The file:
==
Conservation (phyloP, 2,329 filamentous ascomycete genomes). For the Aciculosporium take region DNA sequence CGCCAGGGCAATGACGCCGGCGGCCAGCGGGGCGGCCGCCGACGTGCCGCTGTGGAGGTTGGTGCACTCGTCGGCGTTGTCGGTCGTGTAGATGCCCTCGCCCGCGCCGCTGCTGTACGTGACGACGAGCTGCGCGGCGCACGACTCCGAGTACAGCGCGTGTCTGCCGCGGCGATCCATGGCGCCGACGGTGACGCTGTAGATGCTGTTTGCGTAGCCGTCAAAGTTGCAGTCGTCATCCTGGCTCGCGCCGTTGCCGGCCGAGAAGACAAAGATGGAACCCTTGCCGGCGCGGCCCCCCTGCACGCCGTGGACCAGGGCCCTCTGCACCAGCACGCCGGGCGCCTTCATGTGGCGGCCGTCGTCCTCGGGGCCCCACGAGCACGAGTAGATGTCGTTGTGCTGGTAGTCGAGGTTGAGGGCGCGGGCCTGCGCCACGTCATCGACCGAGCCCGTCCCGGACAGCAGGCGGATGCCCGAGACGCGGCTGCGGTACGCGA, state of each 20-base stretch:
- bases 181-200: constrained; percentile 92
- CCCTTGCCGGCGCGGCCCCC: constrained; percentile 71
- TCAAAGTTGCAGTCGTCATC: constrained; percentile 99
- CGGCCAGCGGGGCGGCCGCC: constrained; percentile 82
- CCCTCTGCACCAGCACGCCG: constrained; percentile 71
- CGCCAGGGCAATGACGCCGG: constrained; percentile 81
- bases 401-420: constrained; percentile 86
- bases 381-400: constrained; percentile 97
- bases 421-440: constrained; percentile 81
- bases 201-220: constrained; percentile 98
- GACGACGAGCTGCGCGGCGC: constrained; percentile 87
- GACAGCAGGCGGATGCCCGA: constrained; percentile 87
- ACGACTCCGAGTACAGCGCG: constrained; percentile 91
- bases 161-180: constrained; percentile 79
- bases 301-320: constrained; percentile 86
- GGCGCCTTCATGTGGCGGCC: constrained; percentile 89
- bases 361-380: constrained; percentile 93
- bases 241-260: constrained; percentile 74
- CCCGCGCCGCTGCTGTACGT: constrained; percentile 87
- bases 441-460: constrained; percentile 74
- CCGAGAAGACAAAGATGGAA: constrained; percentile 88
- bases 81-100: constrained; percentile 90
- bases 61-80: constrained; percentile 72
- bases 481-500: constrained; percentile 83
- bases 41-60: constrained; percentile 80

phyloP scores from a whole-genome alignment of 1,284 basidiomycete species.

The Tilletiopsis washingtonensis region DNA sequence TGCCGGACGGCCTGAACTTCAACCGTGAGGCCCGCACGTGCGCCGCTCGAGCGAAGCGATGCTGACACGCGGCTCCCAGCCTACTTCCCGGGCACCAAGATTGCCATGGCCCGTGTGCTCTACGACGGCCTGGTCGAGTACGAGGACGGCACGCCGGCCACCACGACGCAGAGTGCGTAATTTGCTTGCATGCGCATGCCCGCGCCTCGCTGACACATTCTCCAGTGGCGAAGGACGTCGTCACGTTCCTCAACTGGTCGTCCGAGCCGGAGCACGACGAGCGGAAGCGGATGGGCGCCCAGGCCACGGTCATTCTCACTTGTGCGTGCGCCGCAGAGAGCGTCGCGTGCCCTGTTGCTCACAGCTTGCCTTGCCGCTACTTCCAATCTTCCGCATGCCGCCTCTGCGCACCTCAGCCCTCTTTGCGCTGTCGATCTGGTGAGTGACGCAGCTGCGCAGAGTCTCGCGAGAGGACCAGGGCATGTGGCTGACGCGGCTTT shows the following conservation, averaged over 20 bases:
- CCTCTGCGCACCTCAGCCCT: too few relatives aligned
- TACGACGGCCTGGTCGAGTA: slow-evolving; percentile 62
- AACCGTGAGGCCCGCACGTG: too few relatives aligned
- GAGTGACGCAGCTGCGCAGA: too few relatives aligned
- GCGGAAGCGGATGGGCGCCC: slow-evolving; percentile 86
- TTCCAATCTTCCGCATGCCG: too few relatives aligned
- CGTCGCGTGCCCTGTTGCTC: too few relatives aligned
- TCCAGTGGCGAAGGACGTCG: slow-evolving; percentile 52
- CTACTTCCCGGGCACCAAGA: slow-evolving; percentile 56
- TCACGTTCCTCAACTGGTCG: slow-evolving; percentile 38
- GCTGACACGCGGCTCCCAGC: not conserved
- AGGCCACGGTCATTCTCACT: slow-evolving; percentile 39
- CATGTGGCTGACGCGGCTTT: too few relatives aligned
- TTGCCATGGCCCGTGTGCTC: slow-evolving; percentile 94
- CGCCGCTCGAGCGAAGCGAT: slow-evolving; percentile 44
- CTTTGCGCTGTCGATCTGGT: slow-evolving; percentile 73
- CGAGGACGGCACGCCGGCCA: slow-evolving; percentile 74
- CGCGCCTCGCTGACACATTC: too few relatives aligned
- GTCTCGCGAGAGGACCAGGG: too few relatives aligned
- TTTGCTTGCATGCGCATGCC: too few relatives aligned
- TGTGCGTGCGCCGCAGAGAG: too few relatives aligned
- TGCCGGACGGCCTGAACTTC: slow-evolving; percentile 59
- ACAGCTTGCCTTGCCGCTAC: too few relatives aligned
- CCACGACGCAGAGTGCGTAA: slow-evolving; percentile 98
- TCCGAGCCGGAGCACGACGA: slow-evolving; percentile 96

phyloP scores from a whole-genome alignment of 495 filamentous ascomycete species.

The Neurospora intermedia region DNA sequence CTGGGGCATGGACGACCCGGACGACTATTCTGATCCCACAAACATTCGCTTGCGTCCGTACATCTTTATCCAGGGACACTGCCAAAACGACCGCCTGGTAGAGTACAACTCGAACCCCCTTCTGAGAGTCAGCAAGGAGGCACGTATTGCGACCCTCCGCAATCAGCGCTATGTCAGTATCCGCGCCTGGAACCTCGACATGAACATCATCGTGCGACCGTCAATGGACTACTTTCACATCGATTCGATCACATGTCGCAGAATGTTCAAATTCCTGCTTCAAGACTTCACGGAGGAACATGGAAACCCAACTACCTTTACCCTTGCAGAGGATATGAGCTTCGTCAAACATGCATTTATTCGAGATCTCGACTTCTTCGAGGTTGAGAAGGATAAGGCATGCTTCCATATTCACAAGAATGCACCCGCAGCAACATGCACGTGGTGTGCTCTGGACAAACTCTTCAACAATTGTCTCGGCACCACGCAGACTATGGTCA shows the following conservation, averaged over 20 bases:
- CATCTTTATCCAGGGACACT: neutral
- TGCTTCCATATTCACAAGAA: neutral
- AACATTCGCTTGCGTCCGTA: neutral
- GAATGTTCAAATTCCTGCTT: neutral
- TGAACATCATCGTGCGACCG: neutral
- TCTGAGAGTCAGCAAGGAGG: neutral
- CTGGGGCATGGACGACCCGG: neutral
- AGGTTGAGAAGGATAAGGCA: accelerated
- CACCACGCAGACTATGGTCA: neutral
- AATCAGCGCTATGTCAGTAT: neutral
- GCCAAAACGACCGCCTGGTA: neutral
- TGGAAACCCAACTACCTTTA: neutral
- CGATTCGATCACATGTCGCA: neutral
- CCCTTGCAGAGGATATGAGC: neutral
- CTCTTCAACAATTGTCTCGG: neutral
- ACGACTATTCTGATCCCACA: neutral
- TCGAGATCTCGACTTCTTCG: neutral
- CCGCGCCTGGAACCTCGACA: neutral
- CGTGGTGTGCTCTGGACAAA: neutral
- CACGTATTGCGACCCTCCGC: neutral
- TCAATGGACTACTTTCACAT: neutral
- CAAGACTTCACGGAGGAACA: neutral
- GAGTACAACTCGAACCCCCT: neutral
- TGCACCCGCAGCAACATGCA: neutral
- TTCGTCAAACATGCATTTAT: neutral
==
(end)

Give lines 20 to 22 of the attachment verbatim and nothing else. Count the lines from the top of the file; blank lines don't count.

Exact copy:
- CCCGCGCCGCTGCTGTACGT: constrained; percentile 87
- bases 441-460: constrained; percentile 74
- CCGAGAAGACAAAGATGGAA: constrained; percentile 88